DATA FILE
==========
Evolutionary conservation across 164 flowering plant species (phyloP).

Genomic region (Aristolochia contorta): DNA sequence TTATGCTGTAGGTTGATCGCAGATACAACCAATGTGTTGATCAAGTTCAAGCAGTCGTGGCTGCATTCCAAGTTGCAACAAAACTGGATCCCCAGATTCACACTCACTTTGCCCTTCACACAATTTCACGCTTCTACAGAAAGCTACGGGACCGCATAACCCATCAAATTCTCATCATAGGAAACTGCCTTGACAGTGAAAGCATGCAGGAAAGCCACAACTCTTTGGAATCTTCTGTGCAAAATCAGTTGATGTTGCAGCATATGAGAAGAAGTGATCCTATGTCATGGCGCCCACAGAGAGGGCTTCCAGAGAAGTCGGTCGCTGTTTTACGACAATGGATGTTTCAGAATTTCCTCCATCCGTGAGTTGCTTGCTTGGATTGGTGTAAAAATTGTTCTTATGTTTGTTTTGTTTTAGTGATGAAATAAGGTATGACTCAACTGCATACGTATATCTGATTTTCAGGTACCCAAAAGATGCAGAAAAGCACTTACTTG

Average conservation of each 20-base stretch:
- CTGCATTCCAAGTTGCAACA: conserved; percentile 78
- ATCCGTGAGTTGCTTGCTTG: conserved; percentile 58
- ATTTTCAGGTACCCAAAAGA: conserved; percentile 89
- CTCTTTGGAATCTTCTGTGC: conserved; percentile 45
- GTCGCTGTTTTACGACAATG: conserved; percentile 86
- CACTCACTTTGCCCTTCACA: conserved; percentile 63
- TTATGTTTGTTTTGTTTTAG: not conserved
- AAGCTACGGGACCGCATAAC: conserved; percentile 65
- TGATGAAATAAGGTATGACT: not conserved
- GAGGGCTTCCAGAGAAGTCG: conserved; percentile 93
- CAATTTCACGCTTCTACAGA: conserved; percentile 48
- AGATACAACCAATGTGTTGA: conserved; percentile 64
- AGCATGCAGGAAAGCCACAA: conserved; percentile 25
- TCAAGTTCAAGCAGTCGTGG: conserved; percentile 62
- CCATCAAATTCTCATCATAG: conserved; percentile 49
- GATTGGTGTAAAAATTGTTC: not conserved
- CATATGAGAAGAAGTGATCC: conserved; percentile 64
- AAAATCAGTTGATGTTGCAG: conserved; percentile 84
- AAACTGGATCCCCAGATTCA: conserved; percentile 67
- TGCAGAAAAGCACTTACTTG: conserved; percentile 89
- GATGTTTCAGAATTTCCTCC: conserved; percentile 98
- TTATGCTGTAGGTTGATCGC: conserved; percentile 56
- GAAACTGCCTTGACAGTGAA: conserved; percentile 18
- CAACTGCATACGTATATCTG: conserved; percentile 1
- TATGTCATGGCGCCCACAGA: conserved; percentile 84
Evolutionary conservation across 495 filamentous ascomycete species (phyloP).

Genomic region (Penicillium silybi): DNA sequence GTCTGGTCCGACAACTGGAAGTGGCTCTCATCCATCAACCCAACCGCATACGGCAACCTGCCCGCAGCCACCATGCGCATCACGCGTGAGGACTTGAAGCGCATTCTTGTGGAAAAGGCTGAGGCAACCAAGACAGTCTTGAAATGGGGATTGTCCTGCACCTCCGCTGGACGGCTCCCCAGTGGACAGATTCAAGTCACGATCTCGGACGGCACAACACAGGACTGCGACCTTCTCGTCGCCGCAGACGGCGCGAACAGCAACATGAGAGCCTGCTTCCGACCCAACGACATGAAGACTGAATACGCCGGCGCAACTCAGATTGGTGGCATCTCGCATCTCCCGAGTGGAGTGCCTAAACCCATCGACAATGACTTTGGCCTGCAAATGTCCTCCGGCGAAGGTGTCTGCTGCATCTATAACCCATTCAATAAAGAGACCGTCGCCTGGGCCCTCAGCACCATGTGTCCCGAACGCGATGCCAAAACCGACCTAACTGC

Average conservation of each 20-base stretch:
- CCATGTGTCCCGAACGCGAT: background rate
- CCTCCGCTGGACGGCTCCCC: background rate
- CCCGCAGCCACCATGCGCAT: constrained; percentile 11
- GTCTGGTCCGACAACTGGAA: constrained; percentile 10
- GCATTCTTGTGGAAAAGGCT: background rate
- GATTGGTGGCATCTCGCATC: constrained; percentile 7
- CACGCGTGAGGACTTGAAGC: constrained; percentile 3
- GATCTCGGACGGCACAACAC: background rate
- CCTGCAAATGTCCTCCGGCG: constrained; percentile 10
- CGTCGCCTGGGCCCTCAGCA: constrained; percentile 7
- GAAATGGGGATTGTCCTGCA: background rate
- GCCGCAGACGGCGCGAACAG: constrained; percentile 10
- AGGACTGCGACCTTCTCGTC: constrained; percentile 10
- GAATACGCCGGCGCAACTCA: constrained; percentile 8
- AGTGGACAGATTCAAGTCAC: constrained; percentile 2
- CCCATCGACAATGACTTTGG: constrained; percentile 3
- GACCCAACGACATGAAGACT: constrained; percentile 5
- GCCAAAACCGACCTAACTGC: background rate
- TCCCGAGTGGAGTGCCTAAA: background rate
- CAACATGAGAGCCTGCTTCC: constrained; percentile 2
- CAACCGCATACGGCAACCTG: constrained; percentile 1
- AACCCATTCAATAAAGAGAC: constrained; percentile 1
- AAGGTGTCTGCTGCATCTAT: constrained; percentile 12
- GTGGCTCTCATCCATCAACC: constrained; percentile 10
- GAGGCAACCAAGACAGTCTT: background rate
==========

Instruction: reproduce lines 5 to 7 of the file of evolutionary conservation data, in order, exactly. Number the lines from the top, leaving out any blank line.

- ATCCGTGAGTTGCTTGCTTG: conserved; percentile 58
- ATTTTCAGGTACCCAAAAGA: conserved; percentile 89
- CTCTTTGGAATCTTCTGTGC: conserved; percentile 45